All Initiatives

A.G. File No. 2015-072

November 20, 2015


 PDF Version

Pursuant to Elections Code Section 9005, we have reviewed the proposed constitutional initiative (A.G. File No. 15-0072) that would define the term “person” for purposes of Article I, Section 7 of the State Constitution.


State Laws Regarding the Rights of a Person. Under the California Constitution, persons have many fundamental rights and protections. For example, Section 7 of Article I of the Constitution states that a person may not be deprived of life, liberty, or property without due process of law or denied equal protection of the laws. The California Constitution does not define who is considered to be a person for these purposes, including unborn children.

State and Federal Court Decisions. Current federal and state case law generally do not extend the above rights of due process and equal protection to unborn children. Court rulings on abortion often discuss the legal status of unborn children because these cases require the courts to consider what, if any, legal protections are provided to zygotes, embryos, and fetuses. (In this context, the term zygote refers to a fertilized human egg, while the terms embryo and fetus refer to later stages of prenatal human development.)

 In 1969, the California Supreme Court stated (in People v. Belous) that “there are major and decisive areas where the embryo and fetus are not treated as equivalent to the born child.” The court found that under both the California and United States Constitutions, women have a fundamental right to choose whether to bear children, and only a compelling state interest, such as protecting women’s lives, could subject that right to regulation. In 1973, the United States Supreme Court (in Roe v. Wade) found that the word person, as used in the U.S. Constitution for the purposes of due process and equal protection, did not include the unborn. The court found that women generally have a right under the U.S. Constitution to terminate a pregnancy by abortion prior to the point of fetal viability.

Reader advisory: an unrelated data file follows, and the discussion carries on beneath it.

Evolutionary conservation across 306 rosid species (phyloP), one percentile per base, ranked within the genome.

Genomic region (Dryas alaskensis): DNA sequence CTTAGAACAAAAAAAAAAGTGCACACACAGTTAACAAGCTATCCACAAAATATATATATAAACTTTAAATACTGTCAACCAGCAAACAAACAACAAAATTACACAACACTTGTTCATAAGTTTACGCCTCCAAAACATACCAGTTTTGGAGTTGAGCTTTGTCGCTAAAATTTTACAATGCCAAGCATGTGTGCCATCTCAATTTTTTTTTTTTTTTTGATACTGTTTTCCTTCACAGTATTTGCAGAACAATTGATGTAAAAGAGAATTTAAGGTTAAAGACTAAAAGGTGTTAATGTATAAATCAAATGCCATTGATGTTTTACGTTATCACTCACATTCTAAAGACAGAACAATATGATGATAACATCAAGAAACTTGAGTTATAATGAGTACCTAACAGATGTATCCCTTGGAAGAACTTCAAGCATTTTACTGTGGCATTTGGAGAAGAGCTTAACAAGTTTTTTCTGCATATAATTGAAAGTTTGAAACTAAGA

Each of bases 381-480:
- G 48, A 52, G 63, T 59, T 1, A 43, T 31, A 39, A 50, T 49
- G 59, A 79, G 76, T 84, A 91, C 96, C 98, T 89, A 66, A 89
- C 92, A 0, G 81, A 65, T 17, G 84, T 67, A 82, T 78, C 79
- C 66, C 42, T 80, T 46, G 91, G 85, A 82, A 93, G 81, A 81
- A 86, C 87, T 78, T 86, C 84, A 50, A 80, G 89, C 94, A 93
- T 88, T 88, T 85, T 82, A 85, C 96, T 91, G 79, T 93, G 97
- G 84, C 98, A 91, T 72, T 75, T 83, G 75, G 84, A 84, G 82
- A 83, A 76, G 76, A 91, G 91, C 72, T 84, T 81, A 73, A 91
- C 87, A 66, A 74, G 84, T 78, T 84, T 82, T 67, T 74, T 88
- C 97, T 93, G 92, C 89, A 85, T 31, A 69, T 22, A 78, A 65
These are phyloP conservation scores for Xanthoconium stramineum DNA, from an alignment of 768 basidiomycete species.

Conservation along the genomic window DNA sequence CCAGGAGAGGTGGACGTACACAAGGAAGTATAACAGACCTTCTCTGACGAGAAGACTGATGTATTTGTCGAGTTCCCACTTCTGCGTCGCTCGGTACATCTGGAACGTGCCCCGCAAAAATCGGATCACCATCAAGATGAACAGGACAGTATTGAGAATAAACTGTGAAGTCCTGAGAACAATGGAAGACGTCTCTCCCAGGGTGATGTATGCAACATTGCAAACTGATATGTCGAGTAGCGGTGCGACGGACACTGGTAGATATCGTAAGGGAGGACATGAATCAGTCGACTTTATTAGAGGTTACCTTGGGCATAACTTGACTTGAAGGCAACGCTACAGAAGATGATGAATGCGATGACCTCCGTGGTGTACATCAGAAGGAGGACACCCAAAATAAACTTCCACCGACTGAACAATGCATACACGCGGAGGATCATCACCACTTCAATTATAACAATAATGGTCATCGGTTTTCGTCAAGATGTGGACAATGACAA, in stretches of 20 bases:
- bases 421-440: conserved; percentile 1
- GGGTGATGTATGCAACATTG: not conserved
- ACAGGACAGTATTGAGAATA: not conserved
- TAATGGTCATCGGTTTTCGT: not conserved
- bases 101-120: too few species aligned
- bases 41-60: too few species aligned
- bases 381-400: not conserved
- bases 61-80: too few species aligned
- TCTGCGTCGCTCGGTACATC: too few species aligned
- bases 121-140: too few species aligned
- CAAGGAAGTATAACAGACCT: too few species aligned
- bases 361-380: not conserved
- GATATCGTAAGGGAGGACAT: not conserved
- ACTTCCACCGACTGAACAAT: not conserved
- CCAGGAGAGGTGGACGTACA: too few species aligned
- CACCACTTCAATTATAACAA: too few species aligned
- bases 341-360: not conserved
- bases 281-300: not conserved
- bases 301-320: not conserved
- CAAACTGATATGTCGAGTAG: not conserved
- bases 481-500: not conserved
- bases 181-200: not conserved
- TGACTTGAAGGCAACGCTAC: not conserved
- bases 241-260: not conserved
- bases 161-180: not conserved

Federal and state courts have continued to uphold these rulings. In 1992, the U.S. Supreme Court upheld the central tenet of its Roe decision (in Planned Parenthood v. Casey). Decisions by the California Supreme Court (for example, Committee to Defend Reproductive Rights v. Myers in 1981) have recognized a right to abortion under the California Constitution’s right of privacy guaranteed by Section 1 of Article I.

State and Local Health, Social, and Education Programs. The state and local governments administer several health and social services programs that provide benefits mainly to low-income persons. The services these programs provide include: (1) reproductive health services such as prenatal care, birth control, delivery, and abortion; (2) general health care services to children and families and the aged and disabled; and (3) child welfare services to protect children from abuse and neglect. The state also funds education for children regardless of income.